40. Guo, W., Ma, X., Yang, S., Zhu, X., Qin, W., Xiang, J., et al. (2016). Combined thoracoscopic-laparoscopic esophagectomy versus open esophagectomy: a meta-analysis of outcomes. Surg Endosc., 30, 3873-3881.
  41. Xiong, W. L., Li, R., Lei, H. K. & Jiang, Z. Y. (2017). Comparison of outcomes between minimally invasive oesophagectomy and open oesophagectomy for oesophageal cancer. ANZ J Surg., 87, 165-170.
  42. Yibulayin, W., Abulizi, S., Lv, H. & Sun, W. (2016). Minimally invasive oesophagectomy versus open esophagectomy for resectable esophageal cancer: a meta-analysis. World J Surg Oncol., 14, 304.
  43. Wang, B., Zuo, Z., Chen, H., Qiu, B., Du, M. & Gao, Y. (2017). The comparison of thoracoscopic-laparoscopic esophagectomy and open esophagectomy: A meta-analysis. Indian J Cancer., 54, 115-119.
  44. Zahid, I., Sharif, S., Routledge, T. & Scarci, M. (2011). Video-assisted thoracoscopic surgery or transsternal thymectomy in the treatment of myasthenia gravis? Interact Cardiovasc Thorac Surg., 12, 40-46.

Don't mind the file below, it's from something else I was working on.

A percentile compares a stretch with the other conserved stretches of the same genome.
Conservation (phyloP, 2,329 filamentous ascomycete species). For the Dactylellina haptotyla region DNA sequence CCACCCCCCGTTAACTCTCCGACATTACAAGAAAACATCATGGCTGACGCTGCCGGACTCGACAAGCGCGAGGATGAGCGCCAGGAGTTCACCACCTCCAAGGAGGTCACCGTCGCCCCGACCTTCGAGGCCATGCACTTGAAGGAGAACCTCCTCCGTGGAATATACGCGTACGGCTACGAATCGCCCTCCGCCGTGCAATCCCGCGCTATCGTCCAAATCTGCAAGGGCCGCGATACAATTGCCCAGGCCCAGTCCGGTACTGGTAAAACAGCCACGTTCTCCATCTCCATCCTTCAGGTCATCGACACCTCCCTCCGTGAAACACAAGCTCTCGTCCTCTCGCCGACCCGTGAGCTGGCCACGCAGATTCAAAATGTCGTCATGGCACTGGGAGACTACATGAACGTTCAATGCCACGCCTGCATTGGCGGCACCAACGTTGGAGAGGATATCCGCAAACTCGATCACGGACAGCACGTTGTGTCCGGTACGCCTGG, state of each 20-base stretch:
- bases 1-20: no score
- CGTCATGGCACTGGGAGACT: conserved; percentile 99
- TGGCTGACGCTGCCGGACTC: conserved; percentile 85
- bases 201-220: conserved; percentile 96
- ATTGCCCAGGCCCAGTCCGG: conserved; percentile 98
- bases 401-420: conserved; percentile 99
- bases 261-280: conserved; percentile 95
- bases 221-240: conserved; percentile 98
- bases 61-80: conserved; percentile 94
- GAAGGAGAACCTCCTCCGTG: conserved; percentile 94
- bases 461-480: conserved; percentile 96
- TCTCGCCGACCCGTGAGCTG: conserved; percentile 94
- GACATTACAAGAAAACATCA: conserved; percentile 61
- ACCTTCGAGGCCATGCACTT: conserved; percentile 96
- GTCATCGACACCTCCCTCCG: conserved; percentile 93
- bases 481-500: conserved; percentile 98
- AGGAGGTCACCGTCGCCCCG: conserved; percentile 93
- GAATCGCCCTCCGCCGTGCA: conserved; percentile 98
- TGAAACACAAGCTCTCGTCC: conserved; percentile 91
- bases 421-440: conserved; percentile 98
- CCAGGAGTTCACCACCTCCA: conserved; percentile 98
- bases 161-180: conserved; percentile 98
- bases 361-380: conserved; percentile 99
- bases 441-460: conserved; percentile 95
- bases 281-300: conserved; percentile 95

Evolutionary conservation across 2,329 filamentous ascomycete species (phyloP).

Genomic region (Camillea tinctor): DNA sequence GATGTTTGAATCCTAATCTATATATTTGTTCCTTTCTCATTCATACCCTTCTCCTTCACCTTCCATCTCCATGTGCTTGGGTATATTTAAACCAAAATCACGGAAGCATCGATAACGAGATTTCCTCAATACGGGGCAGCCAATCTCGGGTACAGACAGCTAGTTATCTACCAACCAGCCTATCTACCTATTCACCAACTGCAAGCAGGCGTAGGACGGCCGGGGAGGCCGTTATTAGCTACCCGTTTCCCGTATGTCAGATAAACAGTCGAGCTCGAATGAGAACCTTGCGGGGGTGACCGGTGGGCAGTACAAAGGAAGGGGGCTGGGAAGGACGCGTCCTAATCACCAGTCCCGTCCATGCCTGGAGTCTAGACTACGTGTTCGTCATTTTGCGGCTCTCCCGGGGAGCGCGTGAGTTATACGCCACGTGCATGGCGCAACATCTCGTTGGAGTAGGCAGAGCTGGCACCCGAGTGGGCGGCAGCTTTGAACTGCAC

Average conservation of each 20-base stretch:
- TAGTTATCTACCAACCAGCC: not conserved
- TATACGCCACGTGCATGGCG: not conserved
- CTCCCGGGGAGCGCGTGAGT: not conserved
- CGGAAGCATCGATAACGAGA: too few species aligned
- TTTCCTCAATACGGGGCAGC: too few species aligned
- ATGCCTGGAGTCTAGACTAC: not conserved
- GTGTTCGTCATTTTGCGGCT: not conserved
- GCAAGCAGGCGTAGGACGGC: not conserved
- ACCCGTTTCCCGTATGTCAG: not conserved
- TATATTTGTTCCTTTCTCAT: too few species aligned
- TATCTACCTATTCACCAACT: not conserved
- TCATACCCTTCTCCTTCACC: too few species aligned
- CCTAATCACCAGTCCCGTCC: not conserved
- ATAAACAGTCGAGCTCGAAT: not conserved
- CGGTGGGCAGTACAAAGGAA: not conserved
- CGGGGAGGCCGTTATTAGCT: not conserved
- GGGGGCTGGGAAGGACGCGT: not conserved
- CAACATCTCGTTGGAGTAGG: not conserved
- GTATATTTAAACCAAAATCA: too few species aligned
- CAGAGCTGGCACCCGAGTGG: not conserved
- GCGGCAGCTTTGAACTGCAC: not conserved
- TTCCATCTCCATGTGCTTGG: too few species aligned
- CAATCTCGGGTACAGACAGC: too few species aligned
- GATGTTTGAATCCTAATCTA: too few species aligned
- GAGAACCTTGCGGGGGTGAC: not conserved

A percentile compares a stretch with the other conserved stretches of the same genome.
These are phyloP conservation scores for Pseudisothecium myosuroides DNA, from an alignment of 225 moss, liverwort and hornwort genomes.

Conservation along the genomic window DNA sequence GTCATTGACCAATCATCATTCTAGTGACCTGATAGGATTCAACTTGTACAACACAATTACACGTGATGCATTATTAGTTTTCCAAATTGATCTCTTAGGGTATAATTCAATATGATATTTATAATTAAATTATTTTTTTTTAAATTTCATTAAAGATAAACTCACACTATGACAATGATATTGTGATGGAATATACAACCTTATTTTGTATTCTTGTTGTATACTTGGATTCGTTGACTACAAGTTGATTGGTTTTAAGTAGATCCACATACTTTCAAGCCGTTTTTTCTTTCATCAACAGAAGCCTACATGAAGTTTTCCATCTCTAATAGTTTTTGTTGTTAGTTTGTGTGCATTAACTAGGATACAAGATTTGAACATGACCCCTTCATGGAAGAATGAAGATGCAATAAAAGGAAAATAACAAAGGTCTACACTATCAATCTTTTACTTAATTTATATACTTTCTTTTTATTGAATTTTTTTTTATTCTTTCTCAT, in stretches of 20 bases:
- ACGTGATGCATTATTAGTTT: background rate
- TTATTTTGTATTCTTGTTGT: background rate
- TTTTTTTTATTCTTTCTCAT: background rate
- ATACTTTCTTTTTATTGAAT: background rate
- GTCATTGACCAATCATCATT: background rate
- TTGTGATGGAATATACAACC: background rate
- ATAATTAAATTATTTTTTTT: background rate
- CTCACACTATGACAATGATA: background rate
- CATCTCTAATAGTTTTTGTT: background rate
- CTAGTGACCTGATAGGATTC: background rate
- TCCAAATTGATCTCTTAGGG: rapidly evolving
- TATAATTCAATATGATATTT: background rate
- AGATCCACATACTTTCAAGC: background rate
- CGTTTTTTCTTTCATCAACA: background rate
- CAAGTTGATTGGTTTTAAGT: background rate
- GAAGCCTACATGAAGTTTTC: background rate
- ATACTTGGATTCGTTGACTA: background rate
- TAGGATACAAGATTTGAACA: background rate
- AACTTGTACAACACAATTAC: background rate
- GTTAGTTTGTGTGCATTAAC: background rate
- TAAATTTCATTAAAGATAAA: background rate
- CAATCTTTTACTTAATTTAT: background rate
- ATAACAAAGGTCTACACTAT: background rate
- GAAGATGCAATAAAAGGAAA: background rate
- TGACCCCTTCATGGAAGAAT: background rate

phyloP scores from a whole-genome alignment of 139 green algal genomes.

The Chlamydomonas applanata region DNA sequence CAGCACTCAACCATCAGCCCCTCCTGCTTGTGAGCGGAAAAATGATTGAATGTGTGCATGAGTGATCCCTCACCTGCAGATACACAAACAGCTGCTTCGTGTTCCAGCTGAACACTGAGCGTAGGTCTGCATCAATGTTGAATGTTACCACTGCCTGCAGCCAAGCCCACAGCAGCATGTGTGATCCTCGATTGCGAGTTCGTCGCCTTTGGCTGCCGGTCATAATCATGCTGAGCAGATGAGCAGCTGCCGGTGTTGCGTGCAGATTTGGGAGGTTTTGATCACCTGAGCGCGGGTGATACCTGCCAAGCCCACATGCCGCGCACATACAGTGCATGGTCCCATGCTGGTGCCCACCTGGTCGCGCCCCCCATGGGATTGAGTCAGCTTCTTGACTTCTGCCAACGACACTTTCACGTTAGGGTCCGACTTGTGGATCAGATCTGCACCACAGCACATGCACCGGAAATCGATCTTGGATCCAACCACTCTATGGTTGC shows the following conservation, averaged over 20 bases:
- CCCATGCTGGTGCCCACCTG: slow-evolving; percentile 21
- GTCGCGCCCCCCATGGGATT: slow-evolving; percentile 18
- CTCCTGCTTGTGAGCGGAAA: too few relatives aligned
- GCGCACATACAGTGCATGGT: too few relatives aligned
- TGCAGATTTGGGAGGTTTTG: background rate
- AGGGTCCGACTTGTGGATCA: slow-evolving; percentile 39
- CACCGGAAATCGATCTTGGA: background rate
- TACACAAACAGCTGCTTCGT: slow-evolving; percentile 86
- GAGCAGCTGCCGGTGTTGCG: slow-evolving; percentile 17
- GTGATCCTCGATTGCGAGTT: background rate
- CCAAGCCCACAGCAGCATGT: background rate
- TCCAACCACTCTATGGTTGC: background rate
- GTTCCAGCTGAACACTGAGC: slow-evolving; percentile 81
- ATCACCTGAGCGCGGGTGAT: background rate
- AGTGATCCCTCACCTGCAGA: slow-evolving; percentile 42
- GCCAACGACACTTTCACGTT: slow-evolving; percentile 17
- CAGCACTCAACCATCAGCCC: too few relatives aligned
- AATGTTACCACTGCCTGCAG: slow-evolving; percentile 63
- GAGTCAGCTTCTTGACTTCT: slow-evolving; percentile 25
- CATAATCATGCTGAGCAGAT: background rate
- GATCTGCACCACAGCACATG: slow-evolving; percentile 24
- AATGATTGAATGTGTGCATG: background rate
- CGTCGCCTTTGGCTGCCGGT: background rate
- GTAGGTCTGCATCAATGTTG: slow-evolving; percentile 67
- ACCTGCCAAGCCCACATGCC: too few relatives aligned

45. Kondo, K. (2014). Therapy for thymic epithelial tumors. Gen Thorac Cardiovasc Surg., 62, 468-474.
  46. Ruffini, E., Filosso, P. L., Guerrera, F., Lausi, P., Lyberis, P. & Oliaro, A. (2018). Optimal surgical approach to thymic malignancies: New trends challenging old dogmas. Lung Cancer Amst Neth., 118, 161-170.
  47. Xie, A., Tjahjono, R., Phan, K. & Yan, T. D. (2015). Video-assisted thoracoscopic surgery versus open thymectomy for thymoma: a systematic review. Ann Cardiothorac Surg., 4, 495-508.
  48. Qi, K., Wang, B., Wang, B., Zhang, L. B. & Chu, X. Y. (2016). Video-assisted thoracoscopic surgery thymectomy versus open thymectomy in patients with myasthenia gravis: a meta-analysis. Acta Chir Belg., 116, 282-288.